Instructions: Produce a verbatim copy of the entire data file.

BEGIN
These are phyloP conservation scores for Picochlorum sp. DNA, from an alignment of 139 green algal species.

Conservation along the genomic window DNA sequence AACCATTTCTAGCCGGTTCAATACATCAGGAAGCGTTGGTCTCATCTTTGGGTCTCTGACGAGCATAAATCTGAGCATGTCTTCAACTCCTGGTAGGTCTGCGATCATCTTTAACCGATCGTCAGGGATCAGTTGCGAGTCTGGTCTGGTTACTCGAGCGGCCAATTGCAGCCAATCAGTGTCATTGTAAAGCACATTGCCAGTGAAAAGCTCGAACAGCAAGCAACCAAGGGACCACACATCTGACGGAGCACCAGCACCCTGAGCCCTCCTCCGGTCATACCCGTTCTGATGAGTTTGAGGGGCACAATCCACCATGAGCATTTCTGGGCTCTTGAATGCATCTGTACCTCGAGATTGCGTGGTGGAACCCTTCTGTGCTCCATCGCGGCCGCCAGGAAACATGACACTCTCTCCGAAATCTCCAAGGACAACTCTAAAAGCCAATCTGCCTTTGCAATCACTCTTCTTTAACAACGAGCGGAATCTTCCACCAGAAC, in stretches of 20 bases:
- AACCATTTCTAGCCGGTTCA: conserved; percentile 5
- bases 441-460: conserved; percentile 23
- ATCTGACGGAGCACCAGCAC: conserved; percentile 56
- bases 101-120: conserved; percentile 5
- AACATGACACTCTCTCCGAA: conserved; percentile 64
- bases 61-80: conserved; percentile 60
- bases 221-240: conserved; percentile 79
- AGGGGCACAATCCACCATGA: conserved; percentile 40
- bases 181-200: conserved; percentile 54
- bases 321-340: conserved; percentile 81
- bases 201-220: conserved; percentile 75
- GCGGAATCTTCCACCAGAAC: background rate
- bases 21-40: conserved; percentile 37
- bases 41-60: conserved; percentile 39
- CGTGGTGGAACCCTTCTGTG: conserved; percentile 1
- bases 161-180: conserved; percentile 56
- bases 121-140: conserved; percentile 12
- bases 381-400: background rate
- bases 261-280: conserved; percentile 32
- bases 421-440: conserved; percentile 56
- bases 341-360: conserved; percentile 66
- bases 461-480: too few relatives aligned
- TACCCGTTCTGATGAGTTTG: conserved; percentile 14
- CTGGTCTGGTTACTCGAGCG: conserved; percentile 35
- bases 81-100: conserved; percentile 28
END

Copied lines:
These are phyloP conservation scores for Picochlorum sp. DNA, from an alignment of 139 green algal species.

Conservation along the genomic window DNA sequence AACCATTTCTAGCCGGTTCAATACATCAGGAAGCGTTGGTCTCATCTTTGGGTCTCTGACGAGCATAAATCTGAGCATGTCTTCAACTCCTGGTAGGTCTGCGATCATCTTTAACCGATCGTCAGGGATCAGTTGCGAGTCTGGTCTGGTTACTCGAGCGGCCAATTGCAGCCAATCAGTGTCATTGTAAAGCACATTGCCAGTGAAAAGCTCGAACAGCAAGCAACCAAGGGACCACACATCTGACGGAGCACCAGCACCCTGAGCCCTCCTCCGGTCATACCCGTTCTGATGAGTTTGAGGGGCACAATCCACCATGAGCATTTCTGGGCTCTTGAATGCATCTGTACCTCGAGATTGCGTGGTGGAACCCTTCTGTGCTCCATCGCGGCCGCCAGGAAACATGACACTCTCTCCGAAATCTCCAAGGACAACTCTAAAAGCCAATCTGCCTTTGCAATCACTCTTCTTTAACAACGAGCGGAATCTTCCACCAGAAC, in stretches of 20 bases:
- AACCATTTCTAGCCGGTTCA: conserved; percentile 5
- bases 441-460: conserved; percentile 23
- ATCTGACGGAGCACCAGCAC: conserved; percentile 56
- bases 101-120: conserved; percentile 5
- AACATGACACTCTCTCCGAA: conserved; percentile 64
- bases 61-80: conserved; percentile 60
- bases 221-240: conserved; percentile 79
- AGGGGCACAATCCACCATGA: conserved; percentile 40
- bases 181-200: conserved; percentile 54
- bases 321-340: conserved; percentile 81
- bases 201-220: conserved; percentile 75
- GCGGAATCTTCCACCAGAAC: background rate
- bases 21-40: conserved; percentile 37
- bases 41-60: conserved; percentile 39
- CGTGGTGGAACCCTTCTGTG: conserved; percentile 1
- bases 161-180: conserved; percentile 56
- bases 121-140: conserved; percentile 12
- bases 381-400: background rate
- bases 261-280: conserved; percentile 32
- bases 421-440: conserved; percentile 56
- bases 341-360: conserved; percentile 66
- bases 461-480: too few relatives aligned
- TACCCGTTCTGATGAGTTTG: conserved; percentile 14
- CTGGTCTGGTTACTCGAGCG: conserved; percentile 35
- bases 81-100: conserved; percentile 28